Our research tries to enrich this toolbox by adding new components, so that chemists can construct their molecules not only more easily and with less impact to the environment, but also from sources that are not petroleum derived.

The kind of molecules we build in our lab are very versatile and can therefore be broadly applied. Uses can range from electronic devices like screens, smartphones and computers to potential drug candidates in the pharmaceutical industry. 

What person, experience or moment in time first inspired you to get involved in this field?

I grew up in a small town in Costa Rica, surrounded by coffee plantations and the rain forest. Since I was a kid, I was always interested in doing research. I have been influenced by several inspiring people, starting with my parents, who always encouraged me to follow my dreams.

While doing my undergraduate studies, I had the opportunity to volunteer in an organic synthesis lab, which inspired me to continue onto graduate studies in this field. It gave me the background knowledge to come to Concordia to pursue my PhD.

How can interested STEM students get involved in this line of research? What advice would you give them?

Synthetic organic chemistry has made huge advances in the last decades, but we’re far from being in any real competition with the main producer of complex organic molecules — nature.

There is vast unexplored territory that needs passionate and committed students to continue advancing new and smart approaches for the construction of molecules. All science and technology students interested in getting involved in organic synthesis should approach the professors conducting research in this field.

But my main advice is to be patient. You must be prepared to think of ideas inspired by scientific publications, apply them in the lab and evaluate the subsequent results that will lead to an appropriate conclusion. And you have to repeat this process many times, keeping an open mind to non-classical approaches to solve problems that arise.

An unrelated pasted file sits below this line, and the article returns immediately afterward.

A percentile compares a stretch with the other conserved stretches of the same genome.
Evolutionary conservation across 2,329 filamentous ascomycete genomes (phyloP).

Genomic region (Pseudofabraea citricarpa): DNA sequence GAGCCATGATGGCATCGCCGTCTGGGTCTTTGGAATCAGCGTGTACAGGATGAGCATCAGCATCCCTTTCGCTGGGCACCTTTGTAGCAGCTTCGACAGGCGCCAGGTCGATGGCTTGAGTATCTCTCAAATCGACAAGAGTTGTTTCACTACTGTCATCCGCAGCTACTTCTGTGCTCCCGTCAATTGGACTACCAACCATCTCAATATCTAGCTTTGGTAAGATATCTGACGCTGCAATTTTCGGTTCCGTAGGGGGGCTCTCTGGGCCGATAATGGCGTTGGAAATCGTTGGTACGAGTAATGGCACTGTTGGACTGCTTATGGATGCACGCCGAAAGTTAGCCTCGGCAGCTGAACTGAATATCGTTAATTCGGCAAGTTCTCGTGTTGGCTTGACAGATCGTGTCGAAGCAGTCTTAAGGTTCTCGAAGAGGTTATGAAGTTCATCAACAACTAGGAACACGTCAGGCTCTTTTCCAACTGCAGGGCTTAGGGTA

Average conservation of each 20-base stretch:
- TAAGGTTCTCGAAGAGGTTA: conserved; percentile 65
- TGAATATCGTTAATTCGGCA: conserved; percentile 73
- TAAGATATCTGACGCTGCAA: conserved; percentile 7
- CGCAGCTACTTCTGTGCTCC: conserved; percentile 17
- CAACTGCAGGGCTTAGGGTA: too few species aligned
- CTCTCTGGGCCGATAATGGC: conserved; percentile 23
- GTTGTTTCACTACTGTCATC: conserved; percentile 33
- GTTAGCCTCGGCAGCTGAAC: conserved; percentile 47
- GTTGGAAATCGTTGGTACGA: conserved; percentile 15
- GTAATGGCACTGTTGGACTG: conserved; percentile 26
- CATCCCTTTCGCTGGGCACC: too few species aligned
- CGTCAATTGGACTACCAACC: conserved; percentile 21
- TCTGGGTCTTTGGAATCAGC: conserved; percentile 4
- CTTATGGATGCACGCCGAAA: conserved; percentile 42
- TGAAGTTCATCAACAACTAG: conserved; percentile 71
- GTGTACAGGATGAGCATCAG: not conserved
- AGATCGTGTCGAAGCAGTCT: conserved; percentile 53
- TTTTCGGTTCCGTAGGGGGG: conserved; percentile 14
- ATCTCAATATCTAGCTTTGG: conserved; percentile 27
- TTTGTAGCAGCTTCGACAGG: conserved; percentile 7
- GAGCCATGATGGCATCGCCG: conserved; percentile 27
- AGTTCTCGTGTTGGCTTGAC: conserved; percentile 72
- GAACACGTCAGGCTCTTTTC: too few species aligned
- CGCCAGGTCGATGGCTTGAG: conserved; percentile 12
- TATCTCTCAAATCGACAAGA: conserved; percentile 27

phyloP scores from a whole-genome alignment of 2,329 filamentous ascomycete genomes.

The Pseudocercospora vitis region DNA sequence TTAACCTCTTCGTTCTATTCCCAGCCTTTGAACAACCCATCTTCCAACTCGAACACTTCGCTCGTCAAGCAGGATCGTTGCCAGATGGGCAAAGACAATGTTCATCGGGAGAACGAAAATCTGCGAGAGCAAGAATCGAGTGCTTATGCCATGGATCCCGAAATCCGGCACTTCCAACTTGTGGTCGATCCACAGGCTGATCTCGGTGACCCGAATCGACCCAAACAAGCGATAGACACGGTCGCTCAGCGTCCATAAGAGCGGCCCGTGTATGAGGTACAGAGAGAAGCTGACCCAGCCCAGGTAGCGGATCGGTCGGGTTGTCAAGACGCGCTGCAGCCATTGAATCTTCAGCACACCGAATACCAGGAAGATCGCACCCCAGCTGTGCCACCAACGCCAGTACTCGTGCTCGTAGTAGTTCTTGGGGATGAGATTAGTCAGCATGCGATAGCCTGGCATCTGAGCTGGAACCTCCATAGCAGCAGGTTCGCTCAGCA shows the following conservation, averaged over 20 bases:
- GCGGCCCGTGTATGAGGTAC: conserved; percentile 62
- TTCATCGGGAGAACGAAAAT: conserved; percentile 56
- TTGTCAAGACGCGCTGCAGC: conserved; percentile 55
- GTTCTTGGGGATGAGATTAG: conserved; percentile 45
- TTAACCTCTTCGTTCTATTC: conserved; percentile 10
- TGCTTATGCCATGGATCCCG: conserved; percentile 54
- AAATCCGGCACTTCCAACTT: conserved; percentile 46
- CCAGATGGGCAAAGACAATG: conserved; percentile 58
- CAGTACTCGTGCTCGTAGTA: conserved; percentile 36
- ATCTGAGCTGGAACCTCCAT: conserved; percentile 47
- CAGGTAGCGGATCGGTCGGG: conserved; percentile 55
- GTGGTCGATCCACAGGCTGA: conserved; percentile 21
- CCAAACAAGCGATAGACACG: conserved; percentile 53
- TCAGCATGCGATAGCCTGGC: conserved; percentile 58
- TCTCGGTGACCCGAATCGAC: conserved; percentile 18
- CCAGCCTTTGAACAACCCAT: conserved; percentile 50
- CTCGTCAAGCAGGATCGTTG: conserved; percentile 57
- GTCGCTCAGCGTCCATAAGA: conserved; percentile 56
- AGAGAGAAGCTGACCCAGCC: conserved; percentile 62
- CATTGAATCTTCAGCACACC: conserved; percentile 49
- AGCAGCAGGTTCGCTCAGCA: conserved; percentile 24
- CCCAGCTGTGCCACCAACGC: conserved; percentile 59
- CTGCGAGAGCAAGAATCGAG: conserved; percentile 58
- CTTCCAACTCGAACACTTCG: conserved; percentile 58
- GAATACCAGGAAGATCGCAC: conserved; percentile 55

What do you like best about being at Concordia?

As an international student, you can immerse yourself in a multicultural environment that not only gives you an outstanding education, but also the opportunity to get involved with many activities outside of your studies.

I could not have asked to be in a better research group, with the support of all my colleagues and Pat Forgione, an excellent supervisor.

How is your team involved in Science Odyssey? 

I am one of the main organizers of a Science Odyssey event called Science Fact and Fictions on May 16. It’s a panel that intends to attract people from all backgrounds and ages.

Researchers with expertise in different fields will discuss the scientific facts behind movies, comic books, common myths and fictional characters.

Are there any partners, agencies or other sources of funding and support attached to your research?

Many agencies are involved in the funding of our research, including the Natural Sciences and Engineering Research Council of Canada (NSERC), the Fonds de recherche du Québec, Nature et Technologies (FRQNT) and the Réseau québécois de recherche sur les médicaments (RQRM).

Our group belongs to a multi-university research network called the Centre in Green Chemistry and Catalysis. It’s made up of many institutions across Quebec and Ontario and has the mission of promoting and emphasizing green initiatives applied to the synthetic chemistry community.


Find out more about Science Odyssey at Concordia